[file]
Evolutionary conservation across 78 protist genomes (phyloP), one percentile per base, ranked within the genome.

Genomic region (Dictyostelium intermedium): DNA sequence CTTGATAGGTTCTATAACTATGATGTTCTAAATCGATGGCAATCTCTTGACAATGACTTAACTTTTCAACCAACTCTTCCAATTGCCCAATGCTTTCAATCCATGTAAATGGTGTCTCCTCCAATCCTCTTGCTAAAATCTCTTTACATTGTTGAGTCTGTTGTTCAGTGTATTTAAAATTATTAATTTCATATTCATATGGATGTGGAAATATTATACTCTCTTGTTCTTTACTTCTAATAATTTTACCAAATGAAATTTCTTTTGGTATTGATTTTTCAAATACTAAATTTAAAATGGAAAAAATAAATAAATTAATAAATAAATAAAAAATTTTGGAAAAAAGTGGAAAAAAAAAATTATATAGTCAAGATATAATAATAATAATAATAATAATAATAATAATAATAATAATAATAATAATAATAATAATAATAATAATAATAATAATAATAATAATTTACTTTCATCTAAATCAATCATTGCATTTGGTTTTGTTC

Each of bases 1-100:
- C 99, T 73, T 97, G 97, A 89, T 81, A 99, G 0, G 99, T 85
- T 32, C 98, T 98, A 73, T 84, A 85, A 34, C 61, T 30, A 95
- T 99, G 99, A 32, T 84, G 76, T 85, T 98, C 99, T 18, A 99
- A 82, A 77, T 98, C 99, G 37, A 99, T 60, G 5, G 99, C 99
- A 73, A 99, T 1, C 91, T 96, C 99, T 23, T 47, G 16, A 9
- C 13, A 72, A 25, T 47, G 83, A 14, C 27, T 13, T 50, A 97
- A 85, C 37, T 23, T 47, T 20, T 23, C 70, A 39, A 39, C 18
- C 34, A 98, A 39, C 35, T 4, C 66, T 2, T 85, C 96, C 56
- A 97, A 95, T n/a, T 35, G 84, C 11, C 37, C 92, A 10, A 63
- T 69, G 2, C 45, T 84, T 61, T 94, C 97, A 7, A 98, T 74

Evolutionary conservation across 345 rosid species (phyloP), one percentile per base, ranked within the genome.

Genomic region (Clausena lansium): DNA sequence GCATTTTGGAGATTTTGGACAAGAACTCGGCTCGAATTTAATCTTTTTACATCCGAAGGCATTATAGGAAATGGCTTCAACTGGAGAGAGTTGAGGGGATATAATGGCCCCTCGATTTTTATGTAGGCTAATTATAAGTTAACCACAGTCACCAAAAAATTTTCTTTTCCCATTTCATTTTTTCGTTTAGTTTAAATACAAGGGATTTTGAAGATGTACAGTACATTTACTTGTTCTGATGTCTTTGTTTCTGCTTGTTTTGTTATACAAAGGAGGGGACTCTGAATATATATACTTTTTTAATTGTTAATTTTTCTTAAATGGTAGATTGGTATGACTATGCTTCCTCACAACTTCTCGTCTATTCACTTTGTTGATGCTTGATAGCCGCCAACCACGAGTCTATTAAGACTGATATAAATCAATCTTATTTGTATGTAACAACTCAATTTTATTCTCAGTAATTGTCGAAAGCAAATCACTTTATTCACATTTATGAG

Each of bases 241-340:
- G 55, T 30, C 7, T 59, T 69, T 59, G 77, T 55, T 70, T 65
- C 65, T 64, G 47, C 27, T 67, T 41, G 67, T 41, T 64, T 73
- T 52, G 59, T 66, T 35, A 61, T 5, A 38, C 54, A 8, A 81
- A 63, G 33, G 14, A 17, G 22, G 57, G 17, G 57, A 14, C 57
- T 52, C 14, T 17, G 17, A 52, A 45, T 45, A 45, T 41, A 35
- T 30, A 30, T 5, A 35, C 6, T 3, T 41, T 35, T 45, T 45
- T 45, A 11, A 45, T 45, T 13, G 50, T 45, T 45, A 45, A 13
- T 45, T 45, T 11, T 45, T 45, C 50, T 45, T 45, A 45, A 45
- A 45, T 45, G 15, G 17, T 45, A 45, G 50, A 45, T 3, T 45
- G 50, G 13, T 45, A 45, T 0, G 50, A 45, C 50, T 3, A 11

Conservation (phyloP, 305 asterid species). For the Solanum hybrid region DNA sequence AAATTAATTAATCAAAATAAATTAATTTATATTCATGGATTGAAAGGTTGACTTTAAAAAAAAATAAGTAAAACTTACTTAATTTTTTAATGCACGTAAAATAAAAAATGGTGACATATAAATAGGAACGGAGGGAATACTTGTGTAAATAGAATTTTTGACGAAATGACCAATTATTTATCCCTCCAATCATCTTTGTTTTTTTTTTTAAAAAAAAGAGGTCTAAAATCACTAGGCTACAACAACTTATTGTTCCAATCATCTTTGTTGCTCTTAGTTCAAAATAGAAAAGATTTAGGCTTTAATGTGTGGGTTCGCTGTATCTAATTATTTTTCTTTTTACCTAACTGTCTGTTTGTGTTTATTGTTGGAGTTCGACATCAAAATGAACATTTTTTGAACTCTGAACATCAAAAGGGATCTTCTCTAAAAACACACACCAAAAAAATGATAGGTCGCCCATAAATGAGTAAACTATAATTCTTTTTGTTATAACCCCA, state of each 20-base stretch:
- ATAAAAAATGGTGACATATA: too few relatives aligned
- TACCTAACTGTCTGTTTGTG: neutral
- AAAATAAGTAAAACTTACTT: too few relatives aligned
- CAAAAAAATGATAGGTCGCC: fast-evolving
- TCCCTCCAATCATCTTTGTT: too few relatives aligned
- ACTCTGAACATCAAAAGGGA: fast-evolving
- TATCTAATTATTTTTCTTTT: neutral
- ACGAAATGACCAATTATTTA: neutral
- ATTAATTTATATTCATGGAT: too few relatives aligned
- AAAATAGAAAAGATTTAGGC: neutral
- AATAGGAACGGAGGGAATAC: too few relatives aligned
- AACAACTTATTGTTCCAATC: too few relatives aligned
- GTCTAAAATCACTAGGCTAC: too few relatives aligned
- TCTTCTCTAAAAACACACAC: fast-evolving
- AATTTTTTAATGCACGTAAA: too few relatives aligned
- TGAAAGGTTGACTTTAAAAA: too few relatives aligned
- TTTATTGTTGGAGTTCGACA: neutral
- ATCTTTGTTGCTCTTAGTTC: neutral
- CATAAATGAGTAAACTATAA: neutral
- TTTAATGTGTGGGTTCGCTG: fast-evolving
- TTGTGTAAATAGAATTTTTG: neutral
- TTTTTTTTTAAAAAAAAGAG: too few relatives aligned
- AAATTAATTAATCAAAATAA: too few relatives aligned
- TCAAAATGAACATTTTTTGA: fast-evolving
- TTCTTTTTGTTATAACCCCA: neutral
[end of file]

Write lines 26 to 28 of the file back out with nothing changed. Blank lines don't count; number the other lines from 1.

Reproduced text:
- G 50, G 13, T 45, A 45, T 0, G 50, A 45, C 50, T 3, A 11

Conservation (phyloP, 305 asterid species). For the Solanum hybrid region DNA sequence AAATTAATTAATCAAAATAAATTAATTTATATTCATGGATTGAAAGGTTGACTTTAAAAAAAAATAAGTAAAACTTACTTAATTTTTTAATGCACGTAAAATAAAAAATGGTGACATATAAATAGGAACGGAGGGAATACTTGTGTAAATAGAATTTTTGACGAAATGACCAATTATTTATCCCTCCAATCATCTTTGTTTTTTTTTTTAAAAAAAAGAGGTCTAAAATCACTAGGCTACAACAACTTATTGTTCCAATCATCTTTGTTGCTCTTAGTTCAAAATAGAAAAGATTTAGGCTTTAATGTGTGGGTTCGCTGTATCTAATTATTTTTCTTTTTACCTAACTGTCTGTTTGTGTTTATTGTTGGAGTTCGACATCAAAATGAACATTTTTTGAACTCTGAACATCAAAAGGGATCTTCTCTAAAAACACACACCAAAAAAATGATAGGTCGCCCATAAATGAGTAAACTATAATTCTTTTTGTTATAACCCCA, state of each 20-base stretch:
- ATAAAAAATGGTGACATATA: too few relatives aligned